A Multi-Informant Study of the Role of Household Disorder in Low Self-Control

Dylan B. Jackson, Michael G. Vaughn

Research output: Contribution to journalArticlepeer-review

4 Citations (Scopus)


The current study expands upon Gottfredson and Hirschi’s (1990) General Theory of Crime by examining associations between multiple forms of household disorder and low self-control, as well as the potential for attenuated informal social controls within the home to account for these associations. Multi-informant data from the Fragile Families & Child Wellbeing Study (FFCWS) are employed in the present study. Multiple regression-based techniques (e.g., negative binomial regression, logistic regression) are executed in a stepwise fashion to address our research questions. The findings indicate that one form of household disorder in particular, Household Health/Safety Hazards, yielded significant associations with low self-control across multiple model specifications. Informal social control exerted by parents within the home did not appear to explain this relationship. Future research should consider the possibility that certain forms of disorder in the immediate ecological context of the home may attenuate self-control and should explore other potential explanations of the findings.

Original languageEnglish
Pages (from-to)1977-1996
Number of pages20
JournalCriminal Justice and Behavior
Issue number12
Publication statusPublished - 2018 Dec 1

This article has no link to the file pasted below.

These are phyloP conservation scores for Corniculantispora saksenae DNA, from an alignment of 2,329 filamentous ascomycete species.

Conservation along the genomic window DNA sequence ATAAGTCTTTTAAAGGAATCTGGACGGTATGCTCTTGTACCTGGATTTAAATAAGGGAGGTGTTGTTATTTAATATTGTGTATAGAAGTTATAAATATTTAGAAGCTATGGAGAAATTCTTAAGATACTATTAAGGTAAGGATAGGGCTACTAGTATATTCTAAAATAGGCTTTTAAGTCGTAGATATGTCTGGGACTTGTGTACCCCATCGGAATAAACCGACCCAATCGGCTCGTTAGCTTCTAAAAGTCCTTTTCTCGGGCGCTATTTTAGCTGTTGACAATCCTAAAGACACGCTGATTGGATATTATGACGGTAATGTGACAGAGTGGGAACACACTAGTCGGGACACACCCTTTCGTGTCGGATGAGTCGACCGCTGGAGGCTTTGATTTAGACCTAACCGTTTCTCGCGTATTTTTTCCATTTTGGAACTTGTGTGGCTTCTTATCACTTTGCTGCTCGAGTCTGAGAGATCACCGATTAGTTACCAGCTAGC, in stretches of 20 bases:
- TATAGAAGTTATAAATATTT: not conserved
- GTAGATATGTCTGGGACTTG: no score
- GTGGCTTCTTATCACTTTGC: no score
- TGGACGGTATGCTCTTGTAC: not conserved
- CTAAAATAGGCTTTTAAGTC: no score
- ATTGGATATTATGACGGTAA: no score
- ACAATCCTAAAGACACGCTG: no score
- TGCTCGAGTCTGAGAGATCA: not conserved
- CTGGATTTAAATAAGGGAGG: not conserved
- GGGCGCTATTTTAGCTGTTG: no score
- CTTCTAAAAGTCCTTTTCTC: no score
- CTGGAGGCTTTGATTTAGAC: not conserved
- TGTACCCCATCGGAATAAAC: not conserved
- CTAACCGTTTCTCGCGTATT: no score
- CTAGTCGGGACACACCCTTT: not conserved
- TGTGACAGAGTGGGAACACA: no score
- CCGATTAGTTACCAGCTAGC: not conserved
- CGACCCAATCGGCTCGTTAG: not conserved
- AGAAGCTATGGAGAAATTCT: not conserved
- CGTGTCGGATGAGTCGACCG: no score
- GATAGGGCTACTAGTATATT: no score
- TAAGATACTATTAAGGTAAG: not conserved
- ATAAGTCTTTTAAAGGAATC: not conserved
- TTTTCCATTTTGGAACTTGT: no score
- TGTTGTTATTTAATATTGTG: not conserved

Bibliographical note

Funding Information:
AuthorS’ note: The authors would like to thank the anonymous reviewers and the editorial office at Criminal Justice & Behavior for their insightful and constructive feedback on this article. No external funding was received for this article. All authors indicate that they have no financial relationship relevant to this article to disclose. All authors indicate that they have no potential conflicts of interest to disclose. The data in this study come from the Fragile Families Study. The Fragile Families Study was funded by a grant from the Eunice Kennedy Shriver NICHD (#R01HD36916) and a consortium of private foundations. Persons interested in obtaining Fragile Families contract data should see http://www.fragilefamilies.princeton.edu for further information. Correspondence concerning this article should be addressed to Dylan B. Jackson, Department of Criminal Justice, The University of Texas at San Antonio, 501 W. Cesar Chavez Blvd., San Antonio, TX 78207; e-mail: dylan.jackson@utsa.edu.

Publisher Copyright:
© 2018 International Association for Correctional and Forensic Psychology.

All Science Journal Classification (ASJC) codes

  • Pathology and Forensic Medicine
  • Psychology(all)
  • Law


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